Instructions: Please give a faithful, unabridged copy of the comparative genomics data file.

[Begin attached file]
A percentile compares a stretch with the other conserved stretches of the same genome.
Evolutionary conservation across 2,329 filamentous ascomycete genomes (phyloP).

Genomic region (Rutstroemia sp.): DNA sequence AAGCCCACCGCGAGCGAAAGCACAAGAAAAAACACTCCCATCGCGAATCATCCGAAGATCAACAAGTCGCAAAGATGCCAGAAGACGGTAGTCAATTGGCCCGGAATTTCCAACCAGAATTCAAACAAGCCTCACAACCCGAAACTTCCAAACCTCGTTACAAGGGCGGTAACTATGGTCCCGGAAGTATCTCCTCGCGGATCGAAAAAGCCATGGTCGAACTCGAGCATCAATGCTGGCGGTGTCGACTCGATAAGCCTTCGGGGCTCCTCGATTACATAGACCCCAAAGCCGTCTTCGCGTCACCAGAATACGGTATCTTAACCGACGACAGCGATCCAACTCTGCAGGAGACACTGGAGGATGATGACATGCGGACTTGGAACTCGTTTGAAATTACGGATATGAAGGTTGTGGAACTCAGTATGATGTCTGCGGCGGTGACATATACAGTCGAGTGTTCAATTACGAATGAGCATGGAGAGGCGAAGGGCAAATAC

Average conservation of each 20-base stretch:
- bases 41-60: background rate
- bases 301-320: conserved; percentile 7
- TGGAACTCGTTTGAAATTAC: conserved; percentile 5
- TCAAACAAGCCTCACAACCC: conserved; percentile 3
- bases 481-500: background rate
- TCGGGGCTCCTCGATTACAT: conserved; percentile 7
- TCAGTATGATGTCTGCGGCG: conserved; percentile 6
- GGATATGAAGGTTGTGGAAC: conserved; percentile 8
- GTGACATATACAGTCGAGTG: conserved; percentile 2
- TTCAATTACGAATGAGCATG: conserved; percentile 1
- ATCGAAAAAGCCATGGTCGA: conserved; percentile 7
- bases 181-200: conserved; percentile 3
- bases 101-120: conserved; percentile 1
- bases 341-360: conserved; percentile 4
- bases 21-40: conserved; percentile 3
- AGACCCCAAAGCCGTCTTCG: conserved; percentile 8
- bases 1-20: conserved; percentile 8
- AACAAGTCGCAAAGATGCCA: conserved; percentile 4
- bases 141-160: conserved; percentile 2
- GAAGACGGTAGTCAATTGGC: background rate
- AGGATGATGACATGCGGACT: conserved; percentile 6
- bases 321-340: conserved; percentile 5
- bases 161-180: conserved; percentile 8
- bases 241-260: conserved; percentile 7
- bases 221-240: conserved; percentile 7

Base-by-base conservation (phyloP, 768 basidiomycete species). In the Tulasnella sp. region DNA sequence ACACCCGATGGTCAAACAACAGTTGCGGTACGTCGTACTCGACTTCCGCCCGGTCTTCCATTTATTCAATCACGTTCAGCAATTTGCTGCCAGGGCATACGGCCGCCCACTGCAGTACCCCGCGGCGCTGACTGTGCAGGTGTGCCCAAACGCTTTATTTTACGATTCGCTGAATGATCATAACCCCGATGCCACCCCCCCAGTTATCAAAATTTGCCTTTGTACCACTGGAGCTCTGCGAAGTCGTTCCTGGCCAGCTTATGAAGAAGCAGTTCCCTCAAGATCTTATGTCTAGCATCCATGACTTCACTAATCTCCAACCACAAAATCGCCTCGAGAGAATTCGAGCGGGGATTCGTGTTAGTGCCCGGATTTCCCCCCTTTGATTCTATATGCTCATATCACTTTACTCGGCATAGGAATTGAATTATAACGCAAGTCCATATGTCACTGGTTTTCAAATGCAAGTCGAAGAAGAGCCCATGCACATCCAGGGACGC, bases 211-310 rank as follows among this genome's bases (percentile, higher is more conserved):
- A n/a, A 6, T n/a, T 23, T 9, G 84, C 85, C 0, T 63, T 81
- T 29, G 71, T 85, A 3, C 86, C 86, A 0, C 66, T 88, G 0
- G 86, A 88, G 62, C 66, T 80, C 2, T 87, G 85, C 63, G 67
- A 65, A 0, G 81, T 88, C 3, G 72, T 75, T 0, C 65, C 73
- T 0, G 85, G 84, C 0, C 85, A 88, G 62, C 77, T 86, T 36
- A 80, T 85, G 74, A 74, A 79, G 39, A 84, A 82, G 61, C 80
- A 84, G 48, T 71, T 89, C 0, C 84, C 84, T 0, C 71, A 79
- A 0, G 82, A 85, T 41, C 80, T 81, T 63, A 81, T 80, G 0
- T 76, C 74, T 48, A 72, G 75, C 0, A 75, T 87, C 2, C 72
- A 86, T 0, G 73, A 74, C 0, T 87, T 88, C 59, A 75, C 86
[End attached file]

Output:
A percentile compares a stretch with the other conserved stretches of the same genome.
Evolutionary conservation across 2,329 filamentous ascomycete genomes (phyloP).

Genomic region (Rutstroemia sp.): DNA sequence AAGCCCACCGCGAGCGAAAGCACAAGAAAAAACACTCCCATCGCGAATCATCCGAAGATCAACAAGTCGCAAAGATGCCAGAAGACGGTAGTCAATTGGCCCGGAATTTCCAACCAGAATTCAAACAAGCCTCACAACCCGAAACTTCCAAACCTCGTTACAAGGGCGGTAACTATGGTCCCGGAAGTATCTCCTCGCGGATCGAAAAAGCCATGGTCGAACTCGAGCATCAATGCTGGCGGTGTCGACTCGATAAGCCTTCGGGGCTCCTCGATTACATAGACCCCAAAGCCGTCTTCGCGTCACCAGAATACGGTATCTTAACCGACGACAGCGATCCAACTCTGCAGGAGACACTGGAGGATGATGACATGCGGACTTGGAACTCGTTTGAAATTACGGATATGAAGGTTGTGGAACTCAGTATGATGTCTGCGGCGGTGACATATACAGTCGAGTGTTCAATTACGAATGAGCATGGAGAGGCGAAGGGCAAATAC

Average conservation of each 20-base stretch:
- bases 41-60: background rate
- bases 301-320: conserved; percentile 7
- TGGAACTCGTTTGAAATTAC: conserved; percentile 5
- TCAAACAAGCCTCACAACCC: conserved; percentile 3
- bases 481-500: background rate
- TCGGGGCTCCTCGATTACAT: conserved; percentile 7
- TCAGTATGATGTCTGCGGCG: conserved; percentile 6
- GGATATGAAGGTTGTGGAAC: conserved; percentile 8
- GTGACATATACAGTCGAGTG: conserved; percentile 2
- TTCAATTACGAATGAGCATG: conserved; percentile 1
- ATCGAAAAAGCCATGGTCGA: conserved; percentile 7
- bases 181-200: conserved; percentile 3
- bases 101-120: conserved; percentile 1
- bases 341-360: conserved; percentile 4
- bases 21-40: conserved; percentile 3
- AGACCCCAAAGCCGTCTTCG: conserved; percentile 8
- bases 1-20: conserved; percentile 8
- AACAAGTCGCAAAGATGCCA: conserved; percentile 4
- bases 141-160: conserved; percentile 2
- GAAGACGGTAGTCAATTGGC: background rate
- AGGATGATGACATGCGGACT: conserved; percentile 6
- bases 321-340: conserved; percentile 5
- bases 161-180: conserved; percentile 8
- bases 241-260: conserved; percentile 7
- bases 221-240: conserved; percentile 7

Base-by-base conservation (phyloP, 768 basidiomycete species). In the Tulasnella sp. region DNA sequence ACACCCGATGGTCAAACAACAGTTGCGGTACGTCGTACTCGACTTCCGCCCGGTCTTCCATTTATTCAATCACGTTCAGCAATTTGCTGCCAGGGCATACGGCCGCCCACTGCAGTACCCCGCGGCGCTGACTGTGCAGGTGTGCCCAAACGCTTTATTTTACGATTCGCTGAATGATCATAACCCCGATGCCACCCCCCCAGTTATCAAAATTTGCCTTTGTACCACTGGAGCTCTGCGAAGTCGTTCCTGGCCAGCTTATGAAGAAGCAGTTCCCTCAAGATCTTATGTCTAGCATCCATGACTTCACTAATCTCCAACCACAAAATCGCCTCGAGAGAATTCGAGCGGGGATTCGTGTTAGTGCCCGGATTTCCCCCCTTTGATTCTATATGCTCATATCACTTTACTCGGCATAGGAATTGAATTATAACGCAAGTCCATATGTCACTGGTTTTCAAATGCAAGTCGAAGAAGAGCCCATGCACATCCAGGGACGC, bases 211-310 rank as follows among this genome's bases (percentile, higher is more conserved):
- A n/a, A 6, T n/a, T 23, T 9, G 84, C 85, C 0, T 63, T 81
- T 29, G 71, T 85, A 3, C 86, C 86, A 0, C 66, T 88, G 0
- G 86, A 88, G 62, C 66, T 80, C 2, T 87, G 85, C 63, G 67
- A 65, A 0, G 81, T 88, C 3, G 72, T 75, T 0, C 65, C 73
- T 0, G 85, G 84, C 0, C 85, A 88, G 62, C 77, T 86, T 36
- A 80, T 85, G 74, A 74, A 79, G 39, A 84, A 82, G 61, C 80
- A 84, G 48, T 71, T 89, C 0, C 84, C 84, T 0, C 71, A 79
- A 0, G 82, A 85, T 41, C 80, T 81, T 63, A 81, T 80, G 0
- T 76, C 74, T 48, A 72, G 75, C 0, A 75, T 87, C 2, C 72
- A 86, T 0, G 73, A 74, C 0, T 87, T 88, C 59, A 75, C 86